In 2004, ASTM Subcommittee E07.11 on Digital Imaging and Communication in Nondestructive Evaluation (DICONDE) published E2339, Practice for Digital Imaging and Communication in Nondestructive Evaluation (DICONDE). Based on a standard previously developed by manufacturers and users of medical digital imaging equipment that allows digital images produced by different equipment to be shared and viewed in a common format, the ASTM standard allows wide-scale adoption of a common standard for data storage and exchange of NDT data.

“That standard really sets the guidelines that apply to all NDT imaging modalities,” says Patrick Howard, Subcommittee E07.11 chairman and principal engineer for digital nondestructive testing at GE Aviation in Cincinnati, Ohio. “All the subsequent standards we’ve developed extend that standard with guidelines that are specific to a single imaging modality.”

The subcommittee’s current focus is on interoperability testing, ensuring that different manufacturers can read and access each other’s data using the software standards.

“It will take a while before all manufacturers and industry users comply with the standards,” says Howard, “but they understand the challenge and they’re supporting and driving the implementation of the standards.”

Value to Users

To a business like The Boeing Company, the world’s largest aerospace company, NDT and the standards that guide it are absolutely essential. Boeing uses nearly all NDT methods: radiography for inspecting metal castings and doing engineering evaluations of new materials and structures; ultrasound for inspecting the raw materials that go into its products, especially carbon fiber that makes up the fuselage and wings of the Boeing 787 aircraft; liquid penetrant and magnetic particle testing to check for cracks in plane components, such as landing gear and interior wing structures, during their manufacture; eddy current for in-service aircraft inspection to evaluate performance and determine how to maintain the integrity of aircraft; and even, occasionally, thermography for engineering evaluations.

“NDT helps us ensure safety, maintain our products at a cost the airline industry can support, develop new materials and designs for building better performing and more fuel-efficient products, and make sure our suppliers deliver lower cost and higher quality components,” says Gordon. He adds, ASTM Committee E07 “allows our company to achieve leverage and advance aerospace technology while benefiting from the knowledge of people who are the best in the industry.”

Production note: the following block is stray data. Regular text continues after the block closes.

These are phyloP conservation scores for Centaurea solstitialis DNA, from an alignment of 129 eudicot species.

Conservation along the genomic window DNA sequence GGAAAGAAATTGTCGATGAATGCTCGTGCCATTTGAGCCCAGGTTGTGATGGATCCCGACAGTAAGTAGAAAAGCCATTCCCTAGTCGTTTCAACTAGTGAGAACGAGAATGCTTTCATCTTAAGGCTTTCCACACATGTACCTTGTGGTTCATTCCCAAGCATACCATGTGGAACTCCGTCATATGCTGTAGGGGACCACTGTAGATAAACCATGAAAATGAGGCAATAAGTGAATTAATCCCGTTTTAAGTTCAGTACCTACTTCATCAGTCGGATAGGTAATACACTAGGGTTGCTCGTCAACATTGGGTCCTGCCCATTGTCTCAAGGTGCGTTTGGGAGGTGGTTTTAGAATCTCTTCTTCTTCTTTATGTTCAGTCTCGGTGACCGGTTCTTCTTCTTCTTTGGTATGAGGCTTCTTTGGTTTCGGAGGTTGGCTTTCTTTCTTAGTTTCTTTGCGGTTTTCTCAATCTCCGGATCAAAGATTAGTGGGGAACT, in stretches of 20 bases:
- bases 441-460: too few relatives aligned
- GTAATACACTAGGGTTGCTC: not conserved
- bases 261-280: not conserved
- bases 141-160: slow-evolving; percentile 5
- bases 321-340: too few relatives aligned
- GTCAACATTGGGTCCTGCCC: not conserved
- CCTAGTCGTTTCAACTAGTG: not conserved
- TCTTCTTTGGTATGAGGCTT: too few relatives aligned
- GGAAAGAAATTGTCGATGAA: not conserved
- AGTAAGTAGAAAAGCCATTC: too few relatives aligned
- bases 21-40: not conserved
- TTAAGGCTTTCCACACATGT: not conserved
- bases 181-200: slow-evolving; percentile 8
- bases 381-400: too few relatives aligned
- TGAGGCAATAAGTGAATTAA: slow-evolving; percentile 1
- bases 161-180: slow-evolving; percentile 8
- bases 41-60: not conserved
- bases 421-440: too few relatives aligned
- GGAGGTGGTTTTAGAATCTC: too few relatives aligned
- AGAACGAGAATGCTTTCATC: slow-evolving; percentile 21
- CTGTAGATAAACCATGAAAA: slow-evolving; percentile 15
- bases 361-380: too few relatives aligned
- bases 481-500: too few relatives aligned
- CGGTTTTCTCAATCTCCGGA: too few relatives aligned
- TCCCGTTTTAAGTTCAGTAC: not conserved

References

1. Heller, Charles, “In the Beginning …” American Welding Society.

2. Heller, Charles, “In the Beginning …” American Welding Society.

Adele Bassett is a freelance writer who has covered everything from youth gangs in Colorado to earthquakes in Connecticut while working for a variety of corporations and publications. She holds a B.A. in English, an M.S. in journalism and an M.B.A.

Going Digital — Reference Radiographs Get a New Format

Some 40 years ago, while standards were being developed for radiography, they were also being created for reference radiographs, or X-rays that are used to judge the acceptability of castings and welds in metals and alloys, including steel, magnesium, bronze, aluminum and titanium. Reference radiographs show different degrees of the severity of a condition — for example, shrinkage in a steel casting — allowing manufacturers, buyers and sellers to get an expected level of quality from a product.

Initially, reference radiographs were sets of X-ray films in cardboard mounts, compiled in three-ring binders. With the introduction of digital detector array systems and computed radiography, it made sense to convert the films to a digital format, which is what Subcommittee E07.02 Reference Radiological Images and Subcommittee E07.93 on Illustration Monitoring have been doing jointly since 2005. Sets of reference radiographs are now available on DVD in TIF (tagged image file format) or DICONDE formats, and in resolutions ranging from 10 to 400 microns, designated by different standard numbers and meant to be viewed side-by-side with test images.

Reference radiographs for aluminum castings, pertaining to the aerospace industry, were the first to be digitized. Boeing funded the project, which started in 2005, while the digitizing was done by the German Federal Institute for Materials Research and Testing in Berlin. Subsequently, the U.S. Air Force covered digitization of steel and titanium reference radiographs beginning in 2006, and United Technologies’ Canadian and Sikorsky Divisions funded the digitization of magnesium reference radiographs. ASTM is financing the current digitization of reference radiographs dealing with thicker materials, with Parker Industrial X-Ray Laboratory Corp. in East Hartford, Conn., handling the digitizing.

To date, nearly 95 percent of the images have been digitized though not yet released, according to Thomas Jones, chairman of Subcommittee E07.93 on Illustration Monitoring and senior development engineer with Howmet Research Center, a subsidiary of Alcoa Power and Propulsion, in Whitehall, Mich. He anticipates that all current images will be available in digital format by the end of next year. However, that doesn’t mean the two subcommittees’ work is winding down. “We’ll continue to resolve issues about how to properly use digital images and produce reference radiographs for new materials or applications that our existing images don’t address,” says Jones.

This article appears in the issue of Standardization News.